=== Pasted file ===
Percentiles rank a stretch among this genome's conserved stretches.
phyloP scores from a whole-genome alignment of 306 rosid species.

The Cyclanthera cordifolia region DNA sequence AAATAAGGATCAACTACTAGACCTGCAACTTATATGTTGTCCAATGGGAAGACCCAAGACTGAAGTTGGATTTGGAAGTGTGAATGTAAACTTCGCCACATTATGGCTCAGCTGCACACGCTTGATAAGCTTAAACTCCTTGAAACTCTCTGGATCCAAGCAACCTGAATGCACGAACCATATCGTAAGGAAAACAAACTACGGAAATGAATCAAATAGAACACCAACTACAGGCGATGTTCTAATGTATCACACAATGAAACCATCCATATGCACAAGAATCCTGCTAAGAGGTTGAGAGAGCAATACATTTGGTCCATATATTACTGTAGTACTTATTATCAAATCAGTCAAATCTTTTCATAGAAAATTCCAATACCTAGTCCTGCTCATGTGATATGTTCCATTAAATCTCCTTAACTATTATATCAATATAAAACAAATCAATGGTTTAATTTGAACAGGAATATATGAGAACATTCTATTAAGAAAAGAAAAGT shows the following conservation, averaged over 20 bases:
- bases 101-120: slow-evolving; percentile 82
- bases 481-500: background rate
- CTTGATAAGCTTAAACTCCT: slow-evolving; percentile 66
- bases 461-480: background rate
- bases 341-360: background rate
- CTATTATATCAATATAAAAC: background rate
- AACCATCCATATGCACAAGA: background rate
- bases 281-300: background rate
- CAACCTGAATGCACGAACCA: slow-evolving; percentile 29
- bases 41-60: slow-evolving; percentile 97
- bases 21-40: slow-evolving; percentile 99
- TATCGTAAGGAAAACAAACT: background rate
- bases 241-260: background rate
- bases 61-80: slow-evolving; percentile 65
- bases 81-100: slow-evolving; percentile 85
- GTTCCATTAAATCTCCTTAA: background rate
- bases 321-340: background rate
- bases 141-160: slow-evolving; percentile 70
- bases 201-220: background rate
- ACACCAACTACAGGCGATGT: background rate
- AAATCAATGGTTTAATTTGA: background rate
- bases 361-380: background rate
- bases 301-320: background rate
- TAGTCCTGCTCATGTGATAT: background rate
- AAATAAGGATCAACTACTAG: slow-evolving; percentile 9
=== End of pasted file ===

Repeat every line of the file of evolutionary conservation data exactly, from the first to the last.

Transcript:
Percentiles rank a stretch among this genome's conserved stretches.
phyloP scores from a whole-genome alignment of 306 rosid species.

The Cyclanthera cordifolia region DNA sequence AAATAAGGATCAACTACTAGACCTGCAACTTATATGTTGTCCAATGGGAAGACCCAAGACTGAAGTTGGATTTGGAAGTGTGAATGTAAACTTCGCCACATTATGGCTCAGCTGCACACGCTTGATAAGCTTAAACTCCTTGAAACTCTCTGGATCCAAGCAACCTGAATGCACGAACCATATCGTAAGGAAAACAAACTACGGAAATGAATCAAATAGAACACCAACTACAGGCGATGTTCTAATGTATCACACAATGAAACCATCCATATGCACAAGAATCCTGCTAAGAGGTTGAGAGAGCAATACATTTGGTCCATATATTACTGTAGTACTTATTATCAAATCAGTCAAATCTTTTCATAGAAAATTCCAATACCTAGTCCTGCTCATGTGATATGTTCCATTAAATCTCCTTAACTATTATATCAATATAAAACAAATCAATGGTTTAATTTGAACAGGAATATATGAGAACATTCTATTAAGAAAAGAAAAGT shows the following conservation, averaged over 20 bases:
- bases 101-120: slow-evolving; percentile 82
- bases 481-500: background rate
- CTTGATAAGCTTAAACTCCT: slow-evolving; percentile 66
- bases 461-480: background rate
- bases 341-360: background rate
- CTATTATATCAATATAAAAC: background rate
- AACCATCCATATGCACAAGA: background rate
- bases 281-300: background rate
- CAACCTGAATGCACGAACCA: slow-evolving; percentile 29
- bases 41-60: slow-evolving; percentile 97
- bases 21-40: slow-evolving; percentile 99
- TATCGTAAGGAAAACAAACT: background rate
- bases 241-260: background rate
- bases 61-80: slow-evolving; percentile 65
- bases 81-100: slow-evolving; percentile 85
- GTTCCATTAAATCTCCTTAA: background rate
- bases 321-340: background rate
- bases 141-160: slow-evolving; percentile 70
- bases 201-220: background rate
- ACACCAACTACAGGCGATGT: background rate
- AAATCAATGGTTTAATTTGA: background rate
- bases 361-380: background rate
- bases 301-320: background rate
- TAGTCCTGCTCATGTGATAT: background rate
- AAATAAGGATCAACTACTAG: slow-evolving; percentile 9